On the other hand, the timer 348 prevents the power supply monitoring circuit from erroneously indicating failure of the power supply when the ignition switch 308 to first closed. The time limit of the timer 348 must be longer than the greatest possible response lag of the relay circuit 304 to closure of the ignition switch 308.

COMPARATOR CIRCUIT 311

The comparator circuit 311 serves to monitor the outputs of the controllers 202, 204 and 206 and of the transistors Tr10, Tr10 ', Tr11, Tr11 ', Tr12 and Tr12 '. The transistors Tr10 to Tr12 ' are rendered conductive in response to HIGH-level outputs fron the corresponding output terminals of the controllers 202, 204 and 206. The collector of each of the transistors is connected to the inverting input terminal of the corresponding differential amplifier 310, 310', 312, 312', 314 or 314'. On the other hand, the non-inverting input terminals of the differential amplifiers receive a corresponding reference signal which goes HIGH in response to LOW-level input to the base of the corresponding transistor. Therefore, the output of a differential amplifier goes HIGH only when the corresponding transistor is turned OFF but the voltage level at its collector remains low due to some malfunction. Each of the timers 316, 316', 318, 318', 320 and 320' is responsive to a HIGH-level output from the corresponding differential amplifier to start measuring the time for which the output level of the corresponding differential amplifier remains HIGH. When the measured elapsed time reaches a given period of time, the timer produces a HIGH-level faulty control signal-indicative timer signal. The faulty control signal-indicative timer signal sets the flip-flop 352 via OR gates 322 and 344 to deenergize the relay coil 304a and so terminate power supply to the actuator coils 316a, 316b, 318a, 318b, 320a and 320b. At the same time, the set output of the flip-flop 352 lights up the monitor lamp 384.

As set forth above, the transistors Tr10 to Tr12 ' are rendered conductive by HIGH-level outputs from the corresponding output terminals P1 and P2 of the controllers 202, 204 and 206 to energize the corresponding actuator coils 416a, 416b, 418a, 418b, 420a and 420b. On the other hand, as mentioned above, when the EV signal output through the P1 output terminal and the AV signal output through the P2 output terminal are both HIGH, the system operates in the RELEASE mode. When a HIGH-level EV signal is output through the P1 output terminal and a LOW-level AV signal is output through the P2 output terminal, the system operates in the HOLD mode. Therefore, the output states of each pair of transistors Tr10 to Tr12 ' reflects the operating mode, i.e. RELEASE and HOLD modes, of the corresponding brake circuit.

A fail-monitor 406 monitors operation of the controllers 202, 204 and 206. The fail-monitor 406 is connected to the controllers 202, 204 and 206 to receive a program run signal which is output at regular intervals as long as the controller is operating normally. If the interval between successive program run signals exceeds a preset period of time, the fail-monitor 406 outputs a reset signal to the controller 202, 204 and 206 to re-initialize the controllers and restart all control operations. Thereafter, if the interval between successive program run signals again exceeds the preset period of time, the fail-monitor 406 outputs an abnormal state-indicative signal to the OR gate 322.

The fail-monitor 406 may be the watch-dog timer disclosed in U.S. Pat. No. 4,363,092 to ABO et al. The contents of the above-identified U.S. Patent are hereby incorporated by reference.

ACTUATOR-MONITORING CIRCUIT 326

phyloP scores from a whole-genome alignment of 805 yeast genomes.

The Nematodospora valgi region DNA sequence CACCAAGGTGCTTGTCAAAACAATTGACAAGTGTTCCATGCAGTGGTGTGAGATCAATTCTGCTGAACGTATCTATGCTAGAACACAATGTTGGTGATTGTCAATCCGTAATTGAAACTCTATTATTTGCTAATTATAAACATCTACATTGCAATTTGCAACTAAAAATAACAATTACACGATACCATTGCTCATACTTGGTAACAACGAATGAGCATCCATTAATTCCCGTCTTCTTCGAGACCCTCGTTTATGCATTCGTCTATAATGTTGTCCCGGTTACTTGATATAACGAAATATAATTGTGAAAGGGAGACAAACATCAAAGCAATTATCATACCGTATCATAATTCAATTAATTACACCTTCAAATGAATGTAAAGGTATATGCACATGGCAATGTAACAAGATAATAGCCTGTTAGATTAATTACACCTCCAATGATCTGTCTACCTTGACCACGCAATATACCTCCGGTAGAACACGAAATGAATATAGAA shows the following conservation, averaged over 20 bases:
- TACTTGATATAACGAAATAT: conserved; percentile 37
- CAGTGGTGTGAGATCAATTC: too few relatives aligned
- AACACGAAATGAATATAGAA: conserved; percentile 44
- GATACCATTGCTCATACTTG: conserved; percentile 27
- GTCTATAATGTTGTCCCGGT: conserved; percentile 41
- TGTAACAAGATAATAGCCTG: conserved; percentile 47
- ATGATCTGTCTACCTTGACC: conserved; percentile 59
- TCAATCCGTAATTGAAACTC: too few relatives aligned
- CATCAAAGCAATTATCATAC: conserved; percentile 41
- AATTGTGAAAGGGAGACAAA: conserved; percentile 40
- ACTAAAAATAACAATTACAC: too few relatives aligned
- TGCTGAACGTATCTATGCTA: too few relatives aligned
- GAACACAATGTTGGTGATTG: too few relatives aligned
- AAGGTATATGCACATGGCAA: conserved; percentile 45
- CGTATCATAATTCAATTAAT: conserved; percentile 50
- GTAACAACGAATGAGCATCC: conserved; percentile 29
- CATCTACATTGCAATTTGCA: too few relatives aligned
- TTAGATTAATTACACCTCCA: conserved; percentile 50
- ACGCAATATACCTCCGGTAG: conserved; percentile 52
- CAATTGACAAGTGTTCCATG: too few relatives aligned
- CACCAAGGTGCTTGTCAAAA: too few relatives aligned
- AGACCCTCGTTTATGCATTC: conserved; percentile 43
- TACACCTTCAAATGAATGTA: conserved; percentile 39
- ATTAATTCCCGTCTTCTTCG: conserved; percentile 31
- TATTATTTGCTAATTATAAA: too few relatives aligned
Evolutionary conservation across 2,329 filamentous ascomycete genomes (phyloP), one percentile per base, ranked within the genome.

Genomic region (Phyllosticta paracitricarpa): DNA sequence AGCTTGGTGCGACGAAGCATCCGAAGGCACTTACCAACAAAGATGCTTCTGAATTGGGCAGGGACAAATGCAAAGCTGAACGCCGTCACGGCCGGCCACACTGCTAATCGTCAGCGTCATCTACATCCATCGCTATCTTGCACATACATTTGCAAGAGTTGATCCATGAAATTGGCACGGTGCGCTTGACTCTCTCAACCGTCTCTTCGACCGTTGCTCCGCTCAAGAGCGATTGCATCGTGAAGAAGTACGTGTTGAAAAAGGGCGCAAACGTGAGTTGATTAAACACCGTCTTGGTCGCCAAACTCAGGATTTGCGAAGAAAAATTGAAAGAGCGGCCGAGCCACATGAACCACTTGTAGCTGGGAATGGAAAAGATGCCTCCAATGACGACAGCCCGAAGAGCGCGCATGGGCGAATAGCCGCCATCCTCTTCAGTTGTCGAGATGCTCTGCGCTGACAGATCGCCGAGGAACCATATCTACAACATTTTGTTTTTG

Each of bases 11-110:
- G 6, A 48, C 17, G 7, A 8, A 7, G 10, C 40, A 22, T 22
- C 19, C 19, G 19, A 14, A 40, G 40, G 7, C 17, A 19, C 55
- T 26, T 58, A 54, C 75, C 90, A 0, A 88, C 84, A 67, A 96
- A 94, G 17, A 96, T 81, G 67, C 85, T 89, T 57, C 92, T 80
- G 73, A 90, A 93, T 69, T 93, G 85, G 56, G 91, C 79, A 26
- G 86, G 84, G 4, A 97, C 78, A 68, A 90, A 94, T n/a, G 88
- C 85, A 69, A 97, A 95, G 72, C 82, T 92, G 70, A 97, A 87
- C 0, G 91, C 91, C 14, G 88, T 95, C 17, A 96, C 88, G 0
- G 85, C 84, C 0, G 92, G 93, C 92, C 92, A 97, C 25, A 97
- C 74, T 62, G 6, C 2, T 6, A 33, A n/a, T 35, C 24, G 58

The transistors Tr17, Tr17 ', Tr18, Tr18 ', Tr19 and Tr19 ' are adapted to be turned OFF by HIGH voltage levels at the bases of the corresponding transistors Tr10, Tr10 ', Tr11, Tr11 ', Tr12 and Tr12 '. If any one of the transistors Tr17 through Tr19 ' is nonconductive, the combined output of the actuator-monitoring circuit 326 goes HIGH. The output of the actuator-monitoring circuit 326 is sent to the AND gate 324, another input terminal of which is connected to the collector electrode of the transistor Tr16 of the power supply-monitoring circuit 338 via the inverter 340. The other input terminals of the AND gate are connected to the differential amplifiers 310 through 314' via an OR gate 315.

When the transistor Tr10 is turned ON by a HIGH-level output from the controller 202, the input level at the base electrode of the transistor Tr17 goes LOW. As a result, a HIGH-level voltage develops at the collector electrode of the transistor Tr17, i.e. at the output of the actuator-monitoring circuit 326. In this case, since the voltage at the collector of the transistor Tr10 remains LOW, the output level of the differential amplifier 310 also remains LOW. Therefore, in this case, the AND gate 324 outputs a LOW-level signal due to the LOW-level input from the differential amplifier 310 via the OR gate 315 despite the fact that, since the power supply is connected to the actuator coils 416a, 416b, 418a, 418b, 420a and 420b to activate the transistor Tr16 the input to the AND gate 324 from the invertor 340 remains HIGH.

However, if an actuator coil 416a is damaged and thus the circuit connecting the battery to the transistor Tr10 is open, the input level at the base electrode of the transistor Tr17 remains LOW even when the transistor Tr10 is turned OFF by a LOW-level output from the controller 202. As a result, a HIGH-level signal is input to the AND gate 324 from the transistor Tr17 via the diode D2. In this case, since the transistor Tr10 is turned OFF, the voltage level at the collector electrode of the transistor Tr10 goes HIGH to provide a HIGH-level input to the AND gate 324 via the OR gate 315. Since the input through the inverter 340 remains HIGH as long as the power supply continues, the "AND" conditions of the AND gate 324 are satisfied. Thus, the AND gate 324 outputs a HIGH-level gate signal to the timer 336. The timer 336 is triggered by the HIGH-level gate signal to start measuring the time for which the gate signal remains HIGH. The timer 336 outputs a HIGH-level faulty actuator-indicative timer signal if the measured time exceeds a predetermined period of time. As a result, the output level of the OR gate 344 goes HIGH to set the flip-flop 352. As a result, the monitor lamp 384 is turned ON and the relay coil 304a of the relay circuit 304 is deenergized.